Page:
Combined with a proper diet and good lifestyle choices, daily exercise is important for staying healthy. Routine activities may improve the heart and circulation, strengthen muscles and bones, reduce body fat, and help maintain a healthy weight. Exercising routinely can also help prevent complications, including diabetes, obesity, hypertension, and high cholesterol.6

It’s always important to use caution before beginning any exercise. Unsafe duration or intensity of exercise may result in injury or even lead to serious health consequences. Always consult a healthcare professional first before starting any exercise program.

The Academy of Nutrition and Dietetics advises the following general guidelines for exercising:6

  • Talk to a healthcare professional before beginning any exercise program
  • Learn proper exercise techniques
  • As with any exercise program, always start slowly
  • Stay hydrated: drink plenty of water before, during, and after exercise
  • Rest if you are tired or feel pain

There are basically 3 main types of exercise that are part of a good fitness program: aerobic, strength, and flexibility.

Some types of exercises you may want to consider are:

Aerobic exercises:

Exercising moderately for more than 30 minutes a day can help reduce the risk of heart complications, lower “bad” cholesterol and triglyceride levels, and improve “good” cholesterol levels. Some activities to consider include:7

  • Walking or jogging
  • Bicycling
  • Dancing
  • Swimming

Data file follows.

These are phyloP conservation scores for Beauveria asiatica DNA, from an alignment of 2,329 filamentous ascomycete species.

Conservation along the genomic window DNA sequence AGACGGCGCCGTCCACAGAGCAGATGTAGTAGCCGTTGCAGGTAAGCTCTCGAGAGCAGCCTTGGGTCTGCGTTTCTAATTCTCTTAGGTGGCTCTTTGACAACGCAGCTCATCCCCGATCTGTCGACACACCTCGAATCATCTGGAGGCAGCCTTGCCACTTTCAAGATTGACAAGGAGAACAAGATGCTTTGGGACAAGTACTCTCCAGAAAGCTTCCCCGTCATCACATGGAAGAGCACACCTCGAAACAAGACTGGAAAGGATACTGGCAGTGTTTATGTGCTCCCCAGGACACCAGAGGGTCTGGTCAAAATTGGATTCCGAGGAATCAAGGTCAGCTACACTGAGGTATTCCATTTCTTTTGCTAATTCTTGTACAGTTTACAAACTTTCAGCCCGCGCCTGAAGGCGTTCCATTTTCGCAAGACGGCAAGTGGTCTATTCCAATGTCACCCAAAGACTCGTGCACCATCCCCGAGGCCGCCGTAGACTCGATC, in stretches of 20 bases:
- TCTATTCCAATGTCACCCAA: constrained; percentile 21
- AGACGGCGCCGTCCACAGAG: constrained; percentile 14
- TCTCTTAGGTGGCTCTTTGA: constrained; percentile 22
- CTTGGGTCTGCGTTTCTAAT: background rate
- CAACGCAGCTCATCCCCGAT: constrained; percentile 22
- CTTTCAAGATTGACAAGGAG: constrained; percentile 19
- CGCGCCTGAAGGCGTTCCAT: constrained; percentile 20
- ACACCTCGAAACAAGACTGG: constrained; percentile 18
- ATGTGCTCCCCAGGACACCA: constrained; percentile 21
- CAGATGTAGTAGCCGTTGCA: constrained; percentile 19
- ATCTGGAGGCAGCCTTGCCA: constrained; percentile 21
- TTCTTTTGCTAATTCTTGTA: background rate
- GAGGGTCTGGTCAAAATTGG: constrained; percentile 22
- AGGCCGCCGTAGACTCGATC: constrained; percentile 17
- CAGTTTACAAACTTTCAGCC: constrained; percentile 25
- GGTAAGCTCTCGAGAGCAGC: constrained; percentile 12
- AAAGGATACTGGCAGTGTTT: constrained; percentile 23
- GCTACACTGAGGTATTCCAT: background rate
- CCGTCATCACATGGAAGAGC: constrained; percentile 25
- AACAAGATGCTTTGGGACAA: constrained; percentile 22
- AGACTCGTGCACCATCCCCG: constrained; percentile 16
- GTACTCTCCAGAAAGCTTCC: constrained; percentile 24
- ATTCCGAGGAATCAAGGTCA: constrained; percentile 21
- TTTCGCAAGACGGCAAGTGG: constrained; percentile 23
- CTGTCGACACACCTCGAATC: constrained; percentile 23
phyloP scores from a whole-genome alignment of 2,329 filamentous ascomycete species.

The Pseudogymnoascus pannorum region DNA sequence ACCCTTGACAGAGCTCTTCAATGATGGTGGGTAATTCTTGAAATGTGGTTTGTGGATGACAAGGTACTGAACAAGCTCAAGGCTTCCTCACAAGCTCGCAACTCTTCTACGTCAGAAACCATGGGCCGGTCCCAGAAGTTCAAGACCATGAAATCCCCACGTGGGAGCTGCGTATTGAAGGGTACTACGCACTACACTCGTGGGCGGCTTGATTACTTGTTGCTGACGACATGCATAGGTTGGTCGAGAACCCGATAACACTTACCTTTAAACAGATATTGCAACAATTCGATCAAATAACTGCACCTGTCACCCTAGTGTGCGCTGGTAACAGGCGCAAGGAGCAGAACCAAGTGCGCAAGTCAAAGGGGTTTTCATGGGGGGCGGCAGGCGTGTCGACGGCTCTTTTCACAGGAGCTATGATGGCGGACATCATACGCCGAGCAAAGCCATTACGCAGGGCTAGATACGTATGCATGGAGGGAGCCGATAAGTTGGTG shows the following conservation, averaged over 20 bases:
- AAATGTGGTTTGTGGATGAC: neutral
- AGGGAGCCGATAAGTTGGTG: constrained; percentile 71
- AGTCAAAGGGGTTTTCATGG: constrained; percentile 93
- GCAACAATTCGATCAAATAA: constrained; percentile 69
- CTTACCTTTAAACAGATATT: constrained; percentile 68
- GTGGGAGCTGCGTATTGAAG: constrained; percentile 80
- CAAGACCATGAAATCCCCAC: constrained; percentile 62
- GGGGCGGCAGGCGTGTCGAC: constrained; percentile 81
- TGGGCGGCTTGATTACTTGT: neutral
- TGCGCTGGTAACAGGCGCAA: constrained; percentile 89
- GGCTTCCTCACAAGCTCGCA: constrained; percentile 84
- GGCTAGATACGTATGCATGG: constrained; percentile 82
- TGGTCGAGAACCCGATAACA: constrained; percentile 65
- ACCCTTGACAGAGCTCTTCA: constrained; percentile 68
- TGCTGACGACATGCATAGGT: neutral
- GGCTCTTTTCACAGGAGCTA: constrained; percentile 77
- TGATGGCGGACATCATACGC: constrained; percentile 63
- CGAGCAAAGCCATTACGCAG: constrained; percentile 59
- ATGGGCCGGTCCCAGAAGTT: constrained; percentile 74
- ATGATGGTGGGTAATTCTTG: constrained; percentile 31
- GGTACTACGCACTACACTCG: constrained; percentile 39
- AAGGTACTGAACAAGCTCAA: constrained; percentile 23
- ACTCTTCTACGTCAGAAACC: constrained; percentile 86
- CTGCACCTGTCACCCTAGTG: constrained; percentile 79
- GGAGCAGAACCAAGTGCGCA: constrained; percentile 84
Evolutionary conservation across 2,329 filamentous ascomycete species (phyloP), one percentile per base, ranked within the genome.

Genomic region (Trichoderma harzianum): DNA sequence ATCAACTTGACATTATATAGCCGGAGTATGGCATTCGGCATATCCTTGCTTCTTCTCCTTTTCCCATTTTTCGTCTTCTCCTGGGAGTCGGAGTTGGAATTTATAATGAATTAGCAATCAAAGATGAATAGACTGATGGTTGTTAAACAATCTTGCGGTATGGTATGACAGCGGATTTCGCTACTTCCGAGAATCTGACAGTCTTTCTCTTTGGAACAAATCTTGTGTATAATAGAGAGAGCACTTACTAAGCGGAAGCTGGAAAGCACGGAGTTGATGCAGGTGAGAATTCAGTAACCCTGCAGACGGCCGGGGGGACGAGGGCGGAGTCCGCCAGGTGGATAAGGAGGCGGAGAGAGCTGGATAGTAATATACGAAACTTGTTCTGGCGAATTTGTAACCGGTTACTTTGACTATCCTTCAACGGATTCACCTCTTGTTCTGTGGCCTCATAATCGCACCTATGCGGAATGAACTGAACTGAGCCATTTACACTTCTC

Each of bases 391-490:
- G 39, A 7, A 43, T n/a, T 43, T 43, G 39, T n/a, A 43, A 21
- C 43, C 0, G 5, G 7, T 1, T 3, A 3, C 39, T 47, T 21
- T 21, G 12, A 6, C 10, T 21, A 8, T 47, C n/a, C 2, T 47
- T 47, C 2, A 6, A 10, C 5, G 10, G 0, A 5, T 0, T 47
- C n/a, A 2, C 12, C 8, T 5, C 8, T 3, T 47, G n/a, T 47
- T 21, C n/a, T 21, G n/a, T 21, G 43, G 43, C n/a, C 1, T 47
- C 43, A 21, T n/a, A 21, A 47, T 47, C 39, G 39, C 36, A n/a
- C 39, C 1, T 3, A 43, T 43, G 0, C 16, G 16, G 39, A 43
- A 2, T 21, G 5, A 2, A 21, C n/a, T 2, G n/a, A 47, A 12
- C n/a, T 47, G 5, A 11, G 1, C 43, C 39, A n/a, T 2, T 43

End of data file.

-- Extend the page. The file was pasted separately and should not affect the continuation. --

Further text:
Strength/resistance exercises:

People should choose strength exercises that are comfortable and provide a pain-free workout. Strength exercises can improve your metabolism and body composition. These exercises include:7

  • Free weight training
  • Resistance training
  • Isotonic machines

Flexibility exercises:

At the end of each workout, flexibility exercises for trunk, hips, knees, shoulders, and elbows are recommended. The goal of flexibility is to increase and maintain your range of motion (ROM).8 These exercises can increase your ROM over time. They may include:

  • Shoulder movements
  • Leg rotations
  • Hip and knee bends

Exercise benefits both the mind and the body. Activities like stretching, weightlifting, and resistance training are generally recommended 3 or 4 times a week.7

In addition to the exercises mentioned above, yoga and meditation can be very beneficial. They not only help with physical fitness, but also have been shown to have a positive effect on spiritual and mental well-being.9

Talk to your healthcare provider before you start any exercise program. It’s also important to track your changes over time.

Helpful resources: